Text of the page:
Education: Night school with voodoos: Learning is a children's adventure at Science Museum camp-ins, says Julia Hagedorn

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The Independent Online
On certain Friday and Saturday evenings a crowd of noisy children gathers outside London's Science Museum. Early the next morning, they emerge from the museum, white-faced with exhaustion.

In the intervening hours they will have made paper, built huge tetrahedrons out of six sticks, found out about the history of light, looked at chemicals and molecules, listened to ghost stories about the museum's exhibits, or wandered at liberty among the showcases. Some may even have managed to sleep in their sleeping bags, spread out in the shadow of the Triple Expansion Steam Engine or the giant pistons of the 1903 Mill Engine.

The Science Museum is the only one so far in the UK to offer 'camp-ins', which are already quite widespread in the US. Since its first Science Night in April last year, the museum has been inundated with requests from school parties, families, cub and brownie groups. Some children have birthday parties there.

Each Science Night can accommodate about 300 eight- to 11-year-olds, who have to bring their own adult supervisors to supplement 50 museum staff. Workshops start at 7.45pm and last until 10.30pm with a short break for supper. There is a story at bedtime and lights go out at 11.30pm. After breakfast there are more workshops from 8am until the museum opens.

Fears that children could damage priceless exhibits have proved groundless. Cub leaders, the staff say, are best at controlling their charges, and mothers with other people's children, worst. But on the whole, children refrain from creeping out of their sleeping bags and exploring the building at night - although it is rumoured that three white faces were once found among the voodoos by a guard.

But how much science do the children actually grasp? According to Graham Farmelo, head of interpretation at the museum, children enjoy the experience much more than a daytime visit. 'We create an unusual atmosphere that can turn people on to science,' he says.

Certainly, making paper surrounded by examples of early writing materials or building a geometric structure underneath examples of early aircraft suspended from the high ceiling in semi-darkness does add a certain excitement.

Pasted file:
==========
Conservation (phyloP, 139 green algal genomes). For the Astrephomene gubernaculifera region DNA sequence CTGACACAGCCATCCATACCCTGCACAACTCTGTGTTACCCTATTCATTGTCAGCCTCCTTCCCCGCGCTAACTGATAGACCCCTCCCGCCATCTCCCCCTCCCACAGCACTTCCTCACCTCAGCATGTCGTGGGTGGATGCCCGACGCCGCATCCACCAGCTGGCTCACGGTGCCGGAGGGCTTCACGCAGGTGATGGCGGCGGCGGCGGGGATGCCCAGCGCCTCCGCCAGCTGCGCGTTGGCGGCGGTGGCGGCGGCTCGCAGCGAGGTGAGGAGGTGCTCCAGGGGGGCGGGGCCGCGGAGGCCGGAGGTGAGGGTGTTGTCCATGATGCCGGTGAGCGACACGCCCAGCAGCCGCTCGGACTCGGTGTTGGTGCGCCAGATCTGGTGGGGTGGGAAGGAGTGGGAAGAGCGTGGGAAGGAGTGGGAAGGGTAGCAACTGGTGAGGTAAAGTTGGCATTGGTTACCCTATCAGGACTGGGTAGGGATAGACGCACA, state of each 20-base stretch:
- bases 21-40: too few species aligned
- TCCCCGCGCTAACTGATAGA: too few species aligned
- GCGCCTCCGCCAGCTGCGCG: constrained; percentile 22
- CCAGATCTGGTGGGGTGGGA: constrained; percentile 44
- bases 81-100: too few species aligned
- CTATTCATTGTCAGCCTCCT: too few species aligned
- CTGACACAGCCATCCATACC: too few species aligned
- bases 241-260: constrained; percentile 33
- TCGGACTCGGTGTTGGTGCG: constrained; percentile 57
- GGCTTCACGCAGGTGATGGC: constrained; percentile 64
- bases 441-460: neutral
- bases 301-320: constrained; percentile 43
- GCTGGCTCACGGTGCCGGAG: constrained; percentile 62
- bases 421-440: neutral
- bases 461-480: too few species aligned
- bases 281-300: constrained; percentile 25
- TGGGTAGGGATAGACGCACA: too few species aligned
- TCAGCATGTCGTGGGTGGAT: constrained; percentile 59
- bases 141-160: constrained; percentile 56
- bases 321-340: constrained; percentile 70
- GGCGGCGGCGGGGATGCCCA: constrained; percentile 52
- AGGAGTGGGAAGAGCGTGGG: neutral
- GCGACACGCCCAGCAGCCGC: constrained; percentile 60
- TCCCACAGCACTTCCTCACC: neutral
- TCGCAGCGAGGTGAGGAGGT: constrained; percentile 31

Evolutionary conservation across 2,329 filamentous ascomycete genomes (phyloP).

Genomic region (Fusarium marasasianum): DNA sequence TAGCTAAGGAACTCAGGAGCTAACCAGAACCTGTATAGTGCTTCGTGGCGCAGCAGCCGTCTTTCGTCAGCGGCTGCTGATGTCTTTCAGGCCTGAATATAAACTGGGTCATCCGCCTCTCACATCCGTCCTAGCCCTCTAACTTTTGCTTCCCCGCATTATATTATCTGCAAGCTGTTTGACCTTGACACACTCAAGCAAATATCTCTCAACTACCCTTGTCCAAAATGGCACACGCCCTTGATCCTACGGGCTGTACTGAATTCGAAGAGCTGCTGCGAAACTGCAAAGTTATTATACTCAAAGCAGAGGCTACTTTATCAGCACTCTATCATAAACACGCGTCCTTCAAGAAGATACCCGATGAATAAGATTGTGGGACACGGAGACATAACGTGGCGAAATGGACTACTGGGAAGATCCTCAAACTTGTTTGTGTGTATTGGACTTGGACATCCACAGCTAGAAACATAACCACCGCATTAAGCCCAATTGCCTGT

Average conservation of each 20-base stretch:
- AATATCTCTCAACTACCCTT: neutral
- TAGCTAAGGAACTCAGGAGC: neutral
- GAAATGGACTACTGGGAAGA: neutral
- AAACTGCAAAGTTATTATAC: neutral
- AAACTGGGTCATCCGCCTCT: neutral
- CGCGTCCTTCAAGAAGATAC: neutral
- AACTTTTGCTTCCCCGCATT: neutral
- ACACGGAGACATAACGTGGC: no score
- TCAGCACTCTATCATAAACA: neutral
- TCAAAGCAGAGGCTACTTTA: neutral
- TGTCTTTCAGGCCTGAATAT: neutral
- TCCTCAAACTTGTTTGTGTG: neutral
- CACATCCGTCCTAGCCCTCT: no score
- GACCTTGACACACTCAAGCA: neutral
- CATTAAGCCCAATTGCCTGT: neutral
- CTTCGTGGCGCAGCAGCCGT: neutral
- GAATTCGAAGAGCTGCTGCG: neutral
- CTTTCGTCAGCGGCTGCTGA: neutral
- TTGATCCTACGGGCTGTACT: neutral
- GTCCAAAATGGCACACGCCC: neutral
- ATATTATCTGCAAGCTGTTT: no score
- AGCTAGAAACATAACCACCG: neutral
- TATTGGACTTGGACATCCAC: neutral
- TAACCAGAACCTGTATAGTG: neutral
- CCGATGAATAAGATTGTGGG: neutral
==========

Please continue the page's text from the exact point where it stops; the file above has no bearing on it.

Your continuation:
The staff make their demonstrations enjoyable by encouraging audience participation and keeping the children under control at the same time, so that they might learn something. One staff member, Rokshana Khan, says: 'I love doing it. Being here at night to impart science is fun - and it's great to see kids who have never met working together.'

The next two Science Nights are fully booked. For details of the next available dates call 071- 938 9785 at the end of June. Prices are pounds 15 per child and pounds 10 per adult.

----------------------------------------------------------------- Other museums and centres where children can have a 'hands-on' experience of science include: ----------------------------------------------------------------- The Exploratory, Bristol: 0272 252008. Has a newly opened Stradivarium,where children can climb inside a huge violin and experience the sounds of music. Xperiment] at the Museum of Science and Industry, Manchester: 061-833 0027. Holds theme days, and constantly adds to its 'interactive exhibits'. Satrosphere, Aberdeen: 0224 213232. The only hands-on discovery centre in Scotland. Techniquest, Cardiff: 0222 460211. Moving to a new building in 1995, which will include a planetarium and discovery centre. Eureka, Halifax: 0422 330012. First museum in the UK designed specially for children. Three main exhibition areas where children can role play, discover how their bodies work and explore the world of communications. -----------------------------------------------------------------

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